In times of drought, the limiting factor is the amount of roughage available to maintain the animals. Therefore, all the available roughage should be stored and used as effectively as possible to limit the purchase of scarce and expensive fodder as far as possible.
Cereal crops affected so severely by the drought that it is not worthwhile to harvest them may be used as roughage for the livestock branch of the farm to derive at least some value from them. Maize, soybeans, sorghum and sunflowers may be ensilaged if the percentage of dry matter (DM) in them is still between 28-35% is. The addition of inoculants and additional energy can improve the quality of the silage. However, the nutritional value of this “drought silage” will be less than that of normal silage (especially when there is insufficient grain formation), but with the correct supplements, they can be used effectively as:
Contact your nearest nutritionist about compiling licks and/or supplements to be used with this silage, in accordance with its nutritional value. The class of animal (production state), for which it will be used will determine what the supplement should be.
If the cereal crops cannot be ensilaged, they may also be used as “standing hay” with lick/supplements. However, the wastage will just be higher (even 30% and higher!) – something that can indeed not be afforded.
Grazing (natural or cultivated): grazing that is still available should be utilised as effectively as possible. The drier and scarcer the grazing becomes, the lower its digestibility and quality, but it can nevertheless be used as a source of roughage. Lick supplements that also supply NPN play a major role in the utilisation of this grazing. Its usefulness can be improved further by using a digestive modifier. This contributes towards a healthier rumen function, which in turn leads to better digestion, absorption and utilisation of the nutrients locked up in dry grazing. As a result of better digestion, the flow-through rate, and hence absorption, are enhanced, resulting in larger amounts of nutrients. NB. Start earlier rather than later with supplementation to prevent the animals’ condition from declining too much!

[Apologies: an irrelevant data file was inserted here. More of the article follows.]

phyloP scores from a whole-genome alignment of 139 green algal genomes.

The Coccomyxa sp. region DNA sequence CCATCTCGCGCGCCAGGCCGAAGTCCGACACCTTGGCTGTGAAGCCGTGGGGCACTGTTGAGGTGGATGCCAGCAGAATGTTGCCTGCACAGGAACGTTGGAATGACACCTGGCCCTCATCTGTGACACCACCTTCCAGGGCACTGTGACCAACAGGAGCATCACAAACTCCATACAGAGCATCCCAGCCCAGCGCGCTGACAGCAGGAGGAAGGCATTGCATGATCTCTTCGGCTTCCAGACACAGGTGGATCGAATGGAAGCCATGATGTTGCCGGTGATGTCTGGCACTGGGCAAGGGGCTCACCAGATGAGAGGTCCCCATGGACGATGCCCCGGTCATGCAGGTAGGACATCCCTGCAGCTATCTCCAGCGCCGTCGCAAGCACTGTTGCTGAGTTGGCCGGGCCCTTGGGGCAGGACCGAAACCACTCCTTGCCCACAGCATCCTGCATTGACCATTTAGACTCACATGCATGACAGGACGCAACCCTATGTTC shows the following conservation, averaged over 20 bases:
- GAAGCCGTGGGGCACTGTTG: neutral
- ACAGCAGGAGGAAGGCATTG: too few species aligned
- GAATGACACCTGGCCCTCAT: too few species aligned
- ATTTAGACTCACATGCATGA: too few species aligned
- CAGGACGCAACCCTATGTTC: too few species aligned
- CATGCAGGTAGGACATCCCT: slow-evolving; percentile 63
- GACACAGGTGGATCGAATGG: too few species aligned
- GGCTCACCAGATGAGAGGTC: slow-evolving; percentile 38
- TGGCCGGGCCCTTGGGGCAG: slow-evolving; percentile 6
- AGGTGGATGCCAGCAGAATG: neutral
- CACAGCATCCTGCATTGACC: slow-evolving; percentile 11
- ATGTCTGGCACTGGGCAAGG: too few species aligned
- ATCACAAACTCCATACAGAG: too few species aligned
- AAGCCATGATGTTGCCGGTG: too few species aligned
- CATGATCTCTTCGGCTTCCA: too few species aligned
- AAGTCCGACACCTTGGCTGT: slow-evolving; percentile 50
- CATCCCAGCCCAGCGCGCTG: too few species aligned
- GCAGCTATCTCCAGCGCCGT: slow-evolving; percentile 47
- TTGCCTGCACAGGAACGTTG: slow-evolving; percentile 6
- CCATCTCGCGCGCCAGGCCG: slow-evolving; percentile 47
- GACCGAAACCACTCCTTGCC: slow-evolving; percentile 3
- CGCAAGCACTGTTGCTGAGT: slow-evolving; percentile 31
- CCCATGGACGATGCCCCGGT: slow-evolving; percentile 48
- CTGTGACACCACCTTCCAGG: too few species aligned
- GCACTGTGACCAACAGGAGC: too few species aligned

Bush component: in areas with a bush component, its utilisation can be improved by including the same digestive modifier as above. The tannin prevalent in various types of tree, restricts their usefulness. Tannin combines with the proteins so that they cannot be absorbed effectively by the animals. When the tannin is neutralised successfully, the foliage can become an important source of food for the animals, which results in more useful nutrients.